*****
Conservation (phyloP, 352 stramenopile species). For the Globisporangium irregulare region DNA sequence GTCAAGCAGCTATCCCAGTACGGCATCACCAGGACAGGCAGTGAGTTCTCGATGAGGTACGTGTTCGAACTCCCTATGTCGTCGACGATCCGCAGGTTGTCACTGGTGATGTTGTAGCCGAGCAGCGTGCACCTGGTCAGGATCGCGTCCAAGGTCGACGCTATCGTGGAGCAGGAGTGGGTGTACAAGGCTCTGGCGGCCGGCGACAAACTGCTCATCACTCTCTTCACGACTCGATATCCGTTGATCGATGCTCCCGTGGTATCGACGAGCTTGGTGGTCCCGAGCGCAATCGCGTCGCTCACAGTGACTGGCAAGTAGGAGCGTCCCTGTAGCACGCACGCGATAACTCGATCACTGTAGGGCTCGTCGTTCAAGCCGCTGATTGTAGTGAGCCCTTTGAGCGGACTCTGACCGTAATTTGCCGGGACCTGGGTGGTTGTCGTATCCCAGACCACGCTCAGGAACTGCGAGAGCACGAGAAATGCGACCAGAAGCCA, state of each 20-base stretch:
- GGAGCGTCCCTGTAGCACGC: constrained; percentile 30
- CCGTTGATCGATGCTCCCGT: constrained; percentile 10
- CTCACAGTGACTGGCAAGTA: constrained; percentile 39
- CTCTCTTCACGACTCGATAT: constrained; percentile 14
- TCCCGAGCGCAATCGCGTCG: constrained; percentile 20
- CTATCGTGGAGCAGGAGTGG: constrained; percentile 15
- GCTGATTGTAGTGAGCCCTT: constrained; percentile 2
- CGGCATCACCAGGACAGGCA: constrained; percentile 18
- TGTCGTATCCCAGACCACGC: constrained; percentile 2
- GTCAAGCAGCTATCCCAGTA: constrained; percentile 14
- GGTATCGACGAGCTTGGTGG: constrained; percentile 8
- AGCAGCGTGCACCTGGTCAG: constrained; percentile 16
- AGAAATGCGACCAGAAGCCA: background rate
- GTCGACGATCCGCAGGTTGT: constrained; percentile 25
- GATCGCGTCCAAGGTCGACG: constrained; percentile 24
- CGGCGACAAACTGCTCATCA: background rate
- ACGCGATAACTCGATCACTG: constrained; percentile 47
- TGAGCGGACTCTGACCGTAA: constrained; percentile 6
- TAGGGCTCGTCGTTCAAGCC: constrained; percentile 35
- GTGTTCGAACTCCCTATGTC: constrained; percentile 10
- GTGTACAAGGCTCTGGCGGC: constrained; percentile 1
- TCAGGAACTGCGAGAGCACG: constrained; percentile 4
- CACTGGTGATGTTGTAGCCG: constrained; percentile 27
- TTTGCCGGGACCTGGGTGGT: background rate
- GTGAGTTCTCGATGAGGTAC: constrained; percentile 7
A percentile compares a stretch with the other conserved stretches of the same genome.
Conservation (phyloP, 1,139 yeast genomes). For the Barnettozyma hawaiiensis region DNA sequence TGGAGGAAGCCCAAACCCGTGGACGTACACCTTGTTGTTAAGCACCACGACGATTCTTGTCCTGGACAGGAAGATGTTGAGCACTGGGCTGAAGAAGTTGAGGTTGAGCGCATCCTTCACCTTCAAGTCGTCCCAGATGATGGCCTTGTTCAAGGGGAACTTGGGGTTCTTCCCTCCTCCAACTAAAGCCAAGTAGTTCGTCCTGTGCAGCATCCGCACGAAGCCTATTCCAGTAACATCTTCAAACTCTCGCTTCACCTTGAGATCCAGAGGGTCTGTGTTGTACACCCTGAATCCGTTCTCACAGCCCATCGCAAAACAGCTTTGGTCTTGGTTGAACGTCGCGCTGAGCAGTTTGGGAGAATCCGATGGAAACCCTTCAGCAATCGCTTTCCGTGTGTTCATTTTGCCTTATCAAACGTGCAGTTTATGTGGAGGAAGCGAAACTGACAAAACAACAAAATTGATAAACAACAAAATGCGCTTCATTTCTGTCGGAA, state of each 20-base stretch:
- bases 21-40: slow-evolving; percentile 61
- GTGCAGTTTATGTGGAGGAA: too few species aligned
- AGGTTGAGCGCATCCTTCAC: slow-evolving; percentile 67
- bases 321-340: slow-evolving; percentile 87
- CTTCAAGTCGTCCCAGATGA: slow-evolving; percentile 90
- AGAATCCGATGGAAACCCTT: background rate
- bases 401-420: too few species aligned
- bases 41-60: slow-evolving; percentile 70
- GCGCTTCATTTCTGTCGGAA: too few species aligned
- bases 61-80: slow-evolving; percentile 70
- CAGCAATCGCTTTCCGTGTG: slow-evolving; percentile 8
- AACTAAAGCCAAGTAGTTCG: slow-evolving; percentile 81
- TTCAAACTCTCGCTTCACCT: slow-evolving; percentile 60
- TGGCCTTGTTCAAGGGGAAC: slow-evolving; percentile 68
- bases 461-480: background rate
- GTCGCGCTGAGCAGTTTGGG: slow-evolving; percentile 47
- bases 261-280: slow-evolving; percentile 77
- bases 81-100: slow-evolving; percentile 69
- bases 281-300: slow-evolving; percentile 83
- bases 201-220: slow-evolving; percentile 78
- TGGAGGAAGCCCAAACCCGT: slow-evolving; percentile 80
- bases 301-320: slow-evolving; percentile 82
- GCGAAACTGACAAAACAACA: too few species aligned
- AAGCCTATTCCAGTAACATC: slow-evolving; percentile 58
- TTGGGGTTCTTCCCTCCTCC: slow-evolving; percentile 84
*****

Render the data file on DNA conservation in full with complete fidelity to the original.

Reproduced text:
Conservation (phyloP, 352 stramenopile species). For the Globisporangium irregulare region DNA sequence GTCAAGCAGCTATCCCAGTACGGCATCACCAGGACAGGCAGTGAGTTCTCGATGAGGTACGTGTTCGAACTCCCTATGTCGTCGACGATCCGCAGGTTGTCACTGGTGATGTTGTAGCCGAGCAGCGTGCACCTGGTCAGGATCGCGTCCAAGGTCGACGCTATCGTGGAGCAGGAGTGGGTGTACAAGGCTCTGGCGGCCGGCGACAAACTGCTCATCACTCTCTTCACGACTCGATATCCGTTGATCGATGCTCCCGTGGTATCGACGAGCTTGGTGGTCCCGAGCGCAATCGCGTCGCTCACAGTGACTGGCAAGTAGGAGCGTCCCTGTAGCACGCACGCGATAACTCGATCACTGTAGGGCTCGTCGTTCAAGCCGCTGATTGTAGTGAGCCCTTTGAGCGGACTCTGACCGTAATTTGCCGGGACCTGGGTGGTTGTCGTATCCCAGACCACGCTCAGGAACTGCGAGAGCACGAGAAATGCGACCAGAAGCCA, state of each 20-base stretch:
- GGAGCGTCCCTGTAGCACGC: constrained; percentile 30
- CCGTTGATCGATGCTCCCGT: constrained; percentile 10
- CTCACAGTGACTGGCAAGTA: constrained; percentile 39
- CTCTCTTCACGACTCGATAT: constrained; percentile 14
- TCCCGAGCGCAATCGCGTCG: constrained; percentile 20
- CTATCGTGGAGCAGGAGTGG: constrained; percentile 15
- GCTGATTGTAGTGAGCCCTT: constrained; percentile 2
- CGGCATCACCAGGACAGGCA: constrained; percentile 18
- TGTCGTATCCCAGACCACGC: constrained; percentile 2
- GTCAAGCAGCTATCCCAGTA: constrained; percentile 14
- GGTATCGACGAGCTTGGTGG: constrained; percentile 8
- AGCAGCGTGCACCTGGTCAG: constrained; percentile 16
- AGAAATGCGACCAGAAGCCA: background rate
- GTCGACGATCCGCAGGTTGT: constrained; percentile 25
- GATCGCGTCCAAGGTCGACG: constrained; percentile 24
- CGGCGACAAACTGCTCATCA: background rate
- ACGCGATAACTCGATCACTG: constrained; percentile 47
- TGAGCGGACTCTGACCGTAA: constrained; percentile 6
- TAGGGCTCGTCGTTCAAGCC: constrained; percentile 35
- GTGTTCGAACTCCCTATGTC: constrained; percentile 10
- GTGTACAAGGCTCTGGCGGC: constrained; percentile 1
- TCAGGAACTGCGAGAGCACG: constrained; percentile 4
- CACTGGTGATGTTGTAGCCG: constrained; percentile 27
- TTTGCCGGGACCTGGGTGGT: background rate
- GTGAGTTCTCGATGAGGTAC: constrained; percentile 7
A percentile compares a stretch with the other conserved stretches of the same genome.
Conservation (phyloP, 1,139 yeast genomes). For the Barnettozyma hawaiiensis region DNA sequence TGGAGGAAGCCCAAACCCGTGGACGTACACCTTGTTGTTAAGCACCACGACGATTCTTGTCCTGGACAGGAAGATGTTGAGCACTGGGCTGAAGAAGTTGAGGTTGAGCGCATCCTTCACCTTCAAGTCGTCCCAGATGATGGCCTTGTTCAAGGGGAACTTGGGGTTCTTCCCTCCTCCAACTAAAGCCAAGTAGTTCGTCCTGTGCAGCATCCGCACGAAGCCTATTCCAGTAACATCTTCAAACTCTCGCTTCACCTTGAGATCCAGAGGGTCTGTGTTGTACACCCTGAATCCGTTCTCACAGCCCATCGCAAAACAGCTTTGGTCTTGGTTGAACGTCGCGCTGAGCAGTTTGGGAGAATCCGATGGAAACCCTTCAGCAATCGCTTTCCGTGTGTTCATTTTGCCTTATCAAACGTGCAGTTTATGTGGAGGAAGCGAAACTGACAAAACAACAAAATTGATAAACAACAAAATGCGCTTCATTTCTGTCGGAA, state of each 20-base stretch:
- bases 21-40: slow-evolving; percentile 61
- GTGCAGTTTATGTGGAGGAA: too few species aligned
- AGGTTGAGCGCATCCTTCAC: slow-evolving; percentile 67
- bases 321-340: slow-evolving; percentile 87
- CTTCAAGTCGTCCCAGATGA: slow-evolving; percentile 90
- AGAATCCGATGGAAACCCTT: background rate
- bases 401-420: too few species aligned
- bases 41-60: slow-evolving; percentile 70
- GCGCTTCATTTCTGTCGGAA: too few species aligned
- bases 61-80: slow-evolving; percentile 70
- CAGCAATCGCTTTCCGTGTG: slow-evolving; percentile 8
- AACTAAAGCCAAGTAGTTCG: slow-evolving; percentile 81
- TTCAAACTCTCGCTTCACCT: slow-evolving; percentile 60
- TGGCCTTGTTCAAGGGGAAC: slow-evolving; percentile 68
- bases 461-480: background rate
- GTCGCGCTGAGCAGTTTGGG: slow-evolving; percentile 47
- bases 261-280: slow-evolving; percentile 77
- bases 81-100: slow-evolving; percentile 69
- bases 281-300: slow-evolving; percentile 83
- bases 201-220: slow-evolving; percentile 78
- TGGAGGAAGCCCAAACCCGT: slow-evolving; percentile 80
- bases 301-320: slow-evolving; percentile 82
- GCGAAACTGACAAAACAACA: too few species aligned
- AAGCCTATTCCAGTAACATC: slow-evolving; percentile 58
- TTGGGGTTCTTCCCTCCTCC: slow-evolving; percentile 84